Two items relevant to long COVID

One of the tricky issues in studying in long COVID is: how widely do researchers cast their net? Initial reports acknowledged that people who were hospitalized and in intensive care may take a while to get back on their feet. But the number of people who had SARS-CoV-2 infections and were NOT hospitalized, yet experienced lingering symptoms, may be greater. A recent report from the United Kingdom, published in PLOS Medicine, studied more than Read more

All your environmental chemicals belong in the exposome

Emory team wanted to develop a standard low-volume approach that would avoid multiple processing steps, which can lead to loss of material, variable recovery, and the potential for Read more

Signature of success for an HIV vaccine?

Efforts to produce a vaccine against HIV/AIDS have been sustained for more than a decade by a single, modest success: the RV144 clinical trial in Thailand, whose results were reported in 2009. Now Emory, Harvard and Case Western Reserve scientists have identified a gene activity signature that may explain why the vaccine regimen in the RV144 study was protective in some individuals, while other HIV vaccine studies were not successful. The researchers think that this signature, Read more

Education

New Emory center expands diabetes prevention

According to the CDC, an estimated 23.6 million Americans live with diabetes. The Diabetes Training and Technical Assistance Center (DTTAC), based at the Rollins School of Public Health, aims to reduce the burden of the disease.

Established with a $2 million grant from the CDC’s Division of Diabetes Translation, DTTAC is modeled after the Tobacco Technical Assistance Consortium. Both programs provide training, expertise, and materials to state public health departments to strengthen leadership, organizational capacity, and partnerships in prevention and control. DTTAC also works with the National Diabetes Prevention Program, the framework for community-based lifestyle intervention to prevent type-2 diabetes among those at high risk of the disease.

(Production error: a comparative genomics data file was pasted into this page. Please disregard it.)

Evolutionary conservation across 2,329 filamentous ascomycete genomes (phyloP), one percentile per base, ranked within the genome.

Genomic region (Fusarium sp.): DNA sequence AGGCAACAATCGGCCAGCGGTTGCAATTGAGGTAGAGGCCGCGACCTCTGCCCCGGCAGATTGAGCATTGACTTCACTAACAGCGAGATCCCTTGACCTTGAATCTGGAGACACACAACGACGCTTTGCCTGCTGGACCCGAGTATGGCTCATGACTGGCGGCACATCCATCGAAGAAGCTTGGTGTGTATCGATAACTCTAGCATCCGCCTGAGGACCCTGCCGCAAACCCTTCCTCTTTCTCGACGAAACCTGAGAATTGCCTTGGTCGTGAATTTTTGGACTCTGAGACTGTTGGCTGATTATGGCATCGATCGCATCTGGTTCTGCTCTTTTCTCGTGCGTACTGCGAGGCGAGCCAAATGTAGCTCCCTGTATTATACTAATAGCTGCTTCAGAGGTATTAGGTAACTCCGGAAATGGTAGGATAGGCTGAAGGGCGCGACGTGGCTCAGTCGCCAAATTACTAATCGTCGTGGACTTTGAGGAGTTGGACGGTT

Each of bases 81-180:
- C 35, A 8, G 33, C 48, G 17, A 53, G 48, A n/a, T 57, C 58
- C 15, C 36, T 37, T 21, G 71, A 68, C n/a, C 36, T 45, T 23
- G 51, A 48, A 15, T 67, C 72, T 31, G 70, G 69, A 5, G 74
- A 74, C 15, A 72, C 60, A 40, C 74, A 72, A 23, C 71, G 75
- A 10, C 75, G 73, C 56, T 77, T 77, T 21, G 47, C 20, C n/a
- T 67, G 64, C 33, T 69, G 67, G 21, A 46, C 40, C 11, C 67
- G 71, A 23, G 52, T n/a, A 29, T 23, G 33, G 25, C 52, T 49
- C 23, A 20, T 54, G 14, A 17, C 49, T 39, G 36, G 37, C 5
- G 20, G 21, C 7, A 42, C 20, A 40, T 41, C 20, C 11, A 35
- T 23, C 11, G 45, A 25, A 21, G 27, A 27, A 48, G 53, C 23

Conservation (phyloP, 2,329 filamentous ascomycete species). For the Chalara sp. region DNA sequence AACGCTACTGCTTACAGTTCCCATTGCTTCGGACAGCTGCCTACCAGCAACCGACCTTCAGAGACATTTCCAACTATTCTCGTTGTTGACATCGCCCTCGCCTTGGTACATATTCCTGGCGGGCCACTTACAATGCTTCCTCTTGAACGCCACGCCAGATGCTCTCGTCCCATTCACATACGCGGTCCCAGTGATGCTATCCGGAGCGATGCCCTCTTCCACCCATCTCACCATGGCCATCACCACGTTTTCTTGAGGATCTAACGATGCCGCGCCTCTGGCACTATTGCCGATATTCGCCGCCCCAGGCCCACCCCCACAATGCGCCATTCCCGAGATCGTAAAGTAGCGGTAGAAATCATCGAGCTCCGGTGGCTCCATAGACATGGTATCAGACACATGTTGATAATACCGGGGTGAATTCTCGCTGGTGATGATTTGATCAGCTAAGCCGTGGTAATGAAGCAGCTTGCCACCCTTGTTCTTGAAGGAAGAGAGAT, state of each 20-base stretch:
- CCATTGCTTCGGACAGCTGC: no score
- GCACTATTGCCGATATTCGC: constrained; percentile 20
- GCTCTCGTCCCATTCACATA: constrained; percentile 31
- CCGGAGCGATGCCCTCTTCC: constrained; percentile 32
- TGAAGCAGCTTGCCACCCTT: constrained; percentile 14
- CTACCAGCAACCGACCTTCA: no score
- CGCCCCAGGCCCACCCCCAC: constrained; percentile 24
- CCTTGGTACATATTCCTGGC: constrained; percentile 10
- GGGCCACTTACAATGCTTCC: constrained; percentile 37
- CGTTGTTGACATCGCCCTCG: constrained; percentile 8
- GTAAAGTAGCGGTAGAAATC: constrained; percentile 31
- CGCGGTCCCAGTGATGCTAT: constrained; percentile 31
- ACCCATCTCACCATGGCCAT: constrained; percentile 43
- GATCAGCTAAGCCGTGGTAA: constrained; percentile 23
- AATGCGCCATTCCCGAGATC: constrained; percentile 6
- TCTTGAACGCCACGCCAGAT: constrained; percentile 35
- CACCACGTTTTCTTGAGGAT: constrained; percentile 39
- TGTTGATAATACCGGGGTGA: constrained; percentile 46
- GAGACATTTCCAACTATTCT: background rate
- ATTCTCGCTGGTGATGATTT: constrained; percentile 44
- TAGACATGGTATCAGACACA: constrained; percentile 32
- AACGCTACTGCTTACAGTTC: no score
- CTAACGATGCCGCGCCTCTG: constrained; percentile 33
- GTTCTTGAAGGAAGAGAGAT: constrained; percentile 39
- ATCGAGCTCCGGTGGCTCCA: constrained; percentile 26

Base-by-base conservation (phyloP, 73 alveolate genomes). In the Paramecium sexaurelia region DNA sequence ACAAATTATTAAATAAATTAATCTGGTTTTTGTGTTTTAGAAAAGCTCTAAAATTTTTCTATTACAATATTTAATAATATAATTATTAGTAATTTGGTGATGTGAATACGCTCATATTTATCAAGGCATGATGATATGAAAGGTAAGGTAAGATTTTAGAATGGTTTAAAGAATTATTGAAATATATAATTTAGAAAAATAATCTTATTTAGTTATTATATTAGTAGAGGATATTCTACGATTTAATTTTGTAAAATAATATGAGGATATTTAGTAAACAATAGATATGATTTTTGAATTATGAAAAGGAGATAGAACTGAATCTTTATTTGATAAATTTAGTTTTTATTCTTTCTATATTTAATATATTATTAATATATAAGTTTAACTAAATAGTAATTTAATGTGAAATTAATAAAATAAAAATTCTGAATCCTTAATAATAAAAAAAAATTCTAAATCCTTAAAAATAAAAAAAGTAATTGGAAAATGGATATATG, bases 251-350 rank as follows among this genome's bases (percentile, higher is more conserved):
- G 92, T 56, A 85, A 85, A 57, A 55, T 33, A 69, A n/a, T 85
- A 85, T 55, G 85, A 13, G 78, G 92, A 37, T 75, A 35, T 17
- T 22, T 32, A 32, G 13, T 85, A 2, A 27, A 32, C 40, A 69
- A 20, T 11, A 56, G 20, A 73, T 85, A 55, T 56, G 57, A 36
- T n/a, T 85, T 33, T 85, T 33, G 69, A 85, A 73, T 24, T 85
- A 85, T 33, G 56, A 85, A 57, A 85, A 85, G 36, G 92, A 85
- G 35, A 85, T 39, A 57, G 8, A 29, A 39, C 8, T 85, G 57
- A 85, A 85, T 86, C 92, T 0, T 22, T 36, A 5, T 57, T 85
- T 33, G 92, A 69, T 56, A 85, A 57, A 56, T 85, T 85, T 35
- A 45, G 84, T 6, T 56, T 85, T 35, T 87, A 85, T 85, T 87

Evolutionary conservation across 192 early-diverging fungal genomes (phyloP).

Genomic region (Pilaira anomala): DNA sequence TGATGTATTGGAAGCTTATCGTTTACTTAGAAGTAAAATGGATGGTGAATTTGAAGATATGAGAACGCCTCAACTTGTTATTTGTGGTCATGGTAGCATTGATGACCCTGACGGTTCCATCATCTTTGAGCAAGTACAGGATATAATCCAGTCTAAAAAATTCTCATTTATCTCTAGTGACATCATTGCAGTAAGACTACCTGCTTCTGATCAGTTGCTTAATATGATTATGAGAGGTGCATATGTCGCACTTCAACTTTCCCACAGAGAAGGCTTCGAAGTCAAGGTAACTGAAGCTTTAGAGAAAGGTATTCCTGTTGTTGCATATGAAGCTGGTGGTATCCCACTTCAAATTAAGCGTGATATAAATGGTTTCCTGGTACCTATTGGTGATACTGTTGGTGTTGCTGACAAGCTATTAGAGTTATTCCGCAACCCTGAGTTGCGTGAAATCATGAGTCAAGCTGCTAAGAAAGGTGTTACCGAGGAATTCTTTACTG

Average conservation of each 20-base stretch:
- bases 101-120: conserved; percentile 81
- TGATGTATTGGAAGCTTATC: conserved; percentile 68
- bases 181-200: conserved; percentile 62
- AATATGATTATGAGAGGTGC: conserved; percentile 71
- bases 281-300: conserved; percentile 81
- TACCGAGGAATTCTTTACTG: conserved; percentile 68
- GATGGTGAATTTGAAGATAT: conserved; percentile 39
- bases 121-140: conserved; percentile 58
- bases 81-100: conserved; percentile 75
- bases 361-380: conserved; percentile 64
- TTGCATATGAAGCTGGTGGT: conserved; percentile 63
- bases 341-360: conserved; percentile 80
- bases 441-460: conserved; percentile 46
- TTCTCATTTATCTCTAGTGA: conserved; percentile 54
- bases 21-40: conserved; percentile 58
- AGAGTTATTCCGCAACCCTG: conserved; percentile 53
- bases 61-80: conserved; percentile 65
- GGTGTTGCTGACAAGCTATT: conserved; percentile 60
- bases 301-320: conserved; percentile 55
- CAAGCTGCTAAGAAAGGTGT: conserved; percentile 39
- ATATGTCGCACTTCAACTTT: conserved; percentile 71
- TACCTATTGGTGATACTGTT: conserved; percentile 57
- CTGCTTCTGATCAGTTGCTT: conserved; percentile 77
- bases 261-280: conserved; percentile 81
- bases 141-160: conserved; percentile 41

“We need to act with urgency to reach individuals and their families early if we are to prevent and reduce suffering from diabetes,” says Linelle Blais, DTTAC director and associate research professor at Rollins. “By developing services that build capacity, our goal is to better equip local, state, and national partners to deliver evidence-based community interventions and effective diabetes programs.”

Linelle Blais, DTTAC director

DTTAC is helping spearhead the national rollout of a lifestyle intervention program modeled on research from the NIH’s Diabetes Prevention Program (DPP) clinical trial. The program seeks to prevent diabetes by helping participants adopt healthy lifestyle habits such as being physically active at least 150 minutes per week and losing 7 percent of their body weight. In the DPP clinical trial, participants who made these changes saw their diabetes risk drop by 58 percent.

The success of diabetes prevention programs at Indiana University, the University of Pittsburgh, and YMCAs around the country will also shape DTTAC training. Experts regard these examples as cost-effective models.

Read more about DTTAC in the fall 2010 issue of Public Health magazine.

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Health sciences on the A-List

Parade magazine’s back-to-school survey in the August 22 issue and website included Emory on its A-list of colleges with excellent programs in the health sciences.

“Good health programs combine strong academic preparation with a hands-on approach and offer a wide variety of choice,” said the magazine.

“Emory University, a stand-out in health sciences, has the Centers for Disease Control virtually next door.”

Emory also made the A-list for its pre-med programs:

“At Emory, students interested in the field of medicine have the opportunity to gain first-hand exposure to the daily routine of the physician through their House Staff Assistant program. Students witness all aspects of the job and become integral parts of the medical team, which consists of attending physicians, resident physicians, and medical students.”

The list of outstanding schools was based on the recommendations of 43 top guidance counselors across the country.

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